Hello faithful readers and sock-monkeys of my imagination,
Just to let you know, my site has put on her big girl shoes and is taking her first steps in them over at this new beauty of a website (that I only spent a few sleepless nights on…):
Last summer was the summer from hell–emotionally, at least. And as I look ahead to my plans for the coming months, I am noticing a resurgence of last year’s feelings seeping into my writing. The following poem is definitely still rough, but I have found that all my writing is always rough and never finished, which is why I rarely publish anything.
Maybe you can help me smooth some of it out? That’s what the comment box is for anyway.
Summer allure rolled through spring grass in a sprint for the forest
I chased after through the field toward the promise of a sweet and holy fruit
You enticed me toward the lifted cradle and made for me a dainty halo
And I made my home tucked into your trees,
Wooed by your lullabies of things Greater Than These
But the Greater never came
And you hushed away the These
Until the day my mouth was open and the wind rushed out of me
“Will you climb up or should I jump down?” I sang from a teetering cradle on a dying branch
With an eyebrow raised and a plastic grin you called up through the limbs
“Young girl, stay put in this tree, there’s nothing down here to taste or to see
sing if you wish, but know that I have the fruit abundantly”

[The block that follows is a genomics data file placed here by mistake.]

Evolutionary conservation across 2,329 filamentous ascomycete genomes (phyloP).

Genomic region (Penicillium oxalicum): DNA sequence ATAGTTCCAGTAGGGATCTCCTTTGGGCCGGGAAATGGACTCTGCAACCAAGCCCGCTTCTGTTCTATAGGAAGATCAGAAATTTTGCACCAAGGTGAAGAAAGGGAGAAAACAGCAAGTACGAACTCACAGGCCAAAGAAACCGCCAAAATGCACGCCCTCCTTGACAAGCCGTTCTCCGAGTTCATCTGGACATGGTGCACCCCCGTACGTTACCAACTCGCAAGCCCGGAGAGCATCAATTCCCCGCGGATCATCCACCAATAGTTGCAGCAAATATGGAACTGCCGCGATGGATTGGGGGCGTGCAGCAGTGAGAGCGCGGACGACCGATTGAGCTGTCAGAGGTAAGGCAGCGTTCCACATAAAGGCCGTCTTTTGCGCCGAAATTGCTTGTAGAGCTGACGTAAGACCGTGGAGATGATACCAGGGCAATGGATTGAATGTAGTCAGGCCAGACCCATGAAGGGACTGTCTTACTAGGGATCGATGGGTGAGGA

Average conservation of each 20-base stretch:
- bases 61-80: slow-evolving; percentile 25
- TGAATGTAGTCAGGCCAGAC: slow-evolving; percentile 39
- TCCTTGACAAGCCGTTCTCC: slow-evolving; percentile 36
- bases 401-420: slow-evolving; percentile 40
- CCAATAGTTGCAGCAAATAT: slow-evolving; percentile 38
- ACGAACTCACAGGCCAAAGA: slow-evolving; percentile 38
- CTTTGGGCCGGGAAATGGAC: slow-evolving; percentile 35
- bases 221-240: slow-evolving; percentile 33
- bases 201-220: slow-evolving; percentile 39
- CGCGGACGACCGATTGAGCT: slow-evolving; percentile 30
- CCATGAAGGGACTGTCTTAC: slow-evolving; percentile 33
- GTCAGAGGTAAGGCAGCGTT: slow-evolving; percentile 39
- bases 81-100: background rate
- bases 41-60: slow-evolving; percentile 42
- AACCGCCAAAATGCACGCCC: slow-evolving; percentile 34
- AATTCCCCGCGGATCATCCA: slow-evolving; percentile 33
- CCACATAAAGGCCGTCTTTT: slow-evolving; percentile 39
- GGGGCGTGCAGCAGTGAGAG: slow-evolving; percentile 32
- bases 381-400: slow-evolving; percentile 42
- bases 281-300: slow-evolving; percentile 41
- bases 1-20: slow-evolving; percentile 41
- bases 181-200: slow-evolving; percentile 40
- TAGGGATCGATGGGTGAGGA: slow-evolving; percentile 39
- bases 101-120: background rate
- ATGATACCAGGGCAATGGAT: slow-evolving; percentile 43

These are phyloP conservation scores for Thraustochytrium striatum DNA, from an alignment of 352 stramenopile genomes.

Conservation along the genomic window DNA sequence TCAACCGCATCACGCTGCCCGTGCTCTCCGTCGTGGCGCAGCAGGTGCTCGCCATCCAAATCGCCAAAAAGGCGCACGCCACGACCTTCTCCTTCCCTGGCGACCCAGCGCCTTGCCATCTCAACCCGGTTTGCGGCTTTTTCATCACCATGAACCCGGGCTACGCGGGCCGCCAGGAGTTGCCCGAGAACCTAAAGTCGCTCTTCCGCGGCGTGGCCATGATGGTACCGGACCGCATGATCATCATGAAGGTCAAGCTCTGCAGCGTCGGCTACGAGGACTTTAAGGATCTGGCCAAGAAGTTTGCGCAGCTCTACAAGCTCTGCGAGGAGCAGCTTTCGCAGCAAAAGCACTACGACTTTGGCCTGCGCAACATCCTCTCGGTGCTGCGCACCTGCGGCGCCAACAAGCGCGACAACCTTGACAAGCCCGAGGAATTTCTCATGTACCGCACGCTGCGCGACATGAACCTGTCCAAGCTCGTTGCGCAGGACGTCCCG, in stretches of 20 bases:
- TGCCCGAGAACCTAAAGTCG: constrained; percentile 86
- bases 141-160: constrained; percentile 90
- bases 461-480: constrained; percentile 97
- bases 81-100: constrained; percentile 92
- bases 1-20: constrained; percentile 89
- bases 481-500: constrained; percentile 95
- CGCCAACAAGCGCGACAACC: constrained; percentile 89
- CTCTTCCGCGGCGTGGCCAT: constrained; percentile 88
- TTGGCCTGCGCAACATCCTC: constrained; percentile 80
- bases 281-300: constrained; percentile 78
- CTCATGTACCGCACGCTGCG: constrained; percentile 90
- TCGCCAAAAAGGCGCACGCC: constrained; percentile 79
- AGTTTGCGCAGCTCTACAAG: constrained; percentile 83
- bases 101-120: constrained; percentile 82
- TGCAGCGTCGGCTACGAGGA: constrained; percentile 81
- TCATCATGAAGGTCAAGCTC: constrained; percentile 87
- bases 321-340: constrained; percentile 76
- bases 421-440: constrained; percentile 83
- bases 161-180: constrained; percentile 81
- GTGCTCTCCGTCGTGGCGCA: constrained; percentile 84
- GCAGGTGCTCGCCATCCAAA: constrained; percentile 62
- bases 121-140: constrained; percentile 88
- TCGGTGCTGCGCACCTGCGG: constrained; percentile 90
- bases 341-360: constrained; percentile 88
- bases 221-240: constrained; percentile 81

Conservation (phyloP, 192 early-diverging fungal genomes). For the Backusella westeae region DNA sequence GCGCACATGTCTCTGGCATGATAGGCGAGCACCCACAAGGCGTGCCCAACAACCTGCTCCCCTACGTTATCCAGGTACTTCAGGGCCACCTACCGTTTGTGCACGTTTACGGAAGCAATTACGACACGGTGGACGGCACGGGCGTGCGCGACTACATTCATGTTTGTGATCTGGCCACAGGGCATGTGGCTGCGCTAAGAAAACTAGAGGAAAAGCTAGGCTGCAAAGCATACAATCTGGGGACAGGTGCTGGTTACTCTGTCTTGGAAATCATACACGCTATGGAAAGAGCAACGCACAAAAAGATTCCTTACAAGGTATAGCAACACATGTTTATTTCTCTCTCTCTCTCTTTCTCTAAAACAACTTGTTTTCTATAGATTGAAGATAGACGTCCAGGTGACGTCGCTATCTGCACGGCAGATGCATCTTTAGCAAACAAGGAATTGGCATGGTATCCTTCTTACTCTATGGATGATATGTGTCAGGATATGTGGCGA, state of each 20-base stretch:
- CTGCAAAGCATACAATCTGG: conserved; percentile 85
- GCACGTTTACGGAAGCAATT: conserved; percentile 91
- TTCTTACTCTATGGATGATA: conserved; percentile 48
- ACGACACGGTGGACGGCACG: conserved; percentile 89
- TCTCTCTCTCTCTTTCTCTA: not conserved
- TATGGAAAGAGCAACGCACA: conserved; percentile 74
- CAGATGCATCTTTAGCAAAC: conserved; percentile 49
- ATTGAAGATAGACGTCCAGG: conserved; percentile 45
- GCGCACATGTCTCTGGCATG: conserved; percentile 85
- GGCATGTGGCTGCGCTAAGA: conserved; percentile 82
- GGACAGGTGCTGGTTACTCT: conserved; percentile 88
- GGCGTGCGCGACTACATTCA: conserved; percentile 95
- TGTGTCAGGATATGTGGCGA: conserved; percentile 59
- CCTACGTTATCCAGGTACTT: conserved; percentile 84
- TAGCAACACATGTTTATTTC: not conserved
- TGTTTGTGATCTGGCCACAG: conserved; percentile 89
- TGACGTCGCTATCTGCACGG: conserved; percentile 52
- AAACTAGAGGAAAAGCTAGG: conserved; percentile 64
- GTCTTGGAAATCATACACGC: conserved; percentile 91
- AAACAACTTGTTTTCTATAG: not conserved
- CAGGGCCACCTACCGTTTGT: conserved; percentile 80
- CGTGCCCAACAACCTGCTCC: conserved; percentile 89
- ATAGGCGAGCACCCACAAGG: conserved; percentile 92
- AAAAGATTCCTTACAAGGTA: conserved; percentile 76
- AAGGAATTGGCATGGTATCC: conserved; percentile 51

So I sang with parched mouth from a vine not my own
Pretending that some how this might feel like home
“Sir, this tree bears no life and these branches lack water.
It shows who you are, not a lord or a father”
With a jester’s response, you smiled and smiled
and bellowed and bellowed from a heart turned mild
“Then let thy mouth be dry and speak no more! For this is my tree and I am its lord”
White petals shriveled to chalk and fell from my hair,
To a ground far below where nothing could grow
And cries of protest rattled through the trees
While the wind sang of things Greater that These
Then that wind shooed at my halo turned ash
Swirling into black leaves with a hiss
In time for your axe to cut through the mist
[part two: The Running soon to come]
Hate slithered into a mother’s angelic song
Lullabies spewed the deepest chorus of her lying
“But nothing with me, daughter, nothing is wrong”
The daughter believed until the mother quit trying
Evil struck the foyer’s Mirror
And they were blinded from the Glory days
The mother’s face distorted in bitter tears
She writhed away from the Holy Gaze
The mother stepped from the Holy mirror, her reflection clouded in disregard
And her daughter was left sightless, allowing her pain to surmount
The mirror shattered to a million bloodied shards
And the daughter’s only Holy crushed to the pits of the Christmas House
The daughter had no face to see, no song to hear
The mother burned the bridge to Heaven
And gave to the daughter her own terrible fears
Left her groping under the scorn of a Felon
Halt, The dance of reflection at her scorching inhale
Her desperate reach now met by a veil
Here, a motherless girl who cannot exhale
[from The Christmas House: memoirs by Alexis Berry]
Her legs draped down the steps beneath her as she sat sideways in the steep stairwell. I stood at the bottom, watching her cry and mumble about the lesson I could learn from this paper.
What paper, mom?
“This is me, Alexis!”
She smoothed her hand over the ugly cream paper, the air pockets slid to the side of her palm as it swept across a gaudy floral design. Her hand stopped where a line of blue flower trails had abandoned the wall, revealing the wallpaper that it was meant to cover.
I still did not understand.
“Alexis, look at this—this original pattern. This beautiful farmhouse. Look at this paper!”
I reluctantly lifted my barefoot up to the blue carpet, which covered the hardwood staircase, and climbed the first two steps.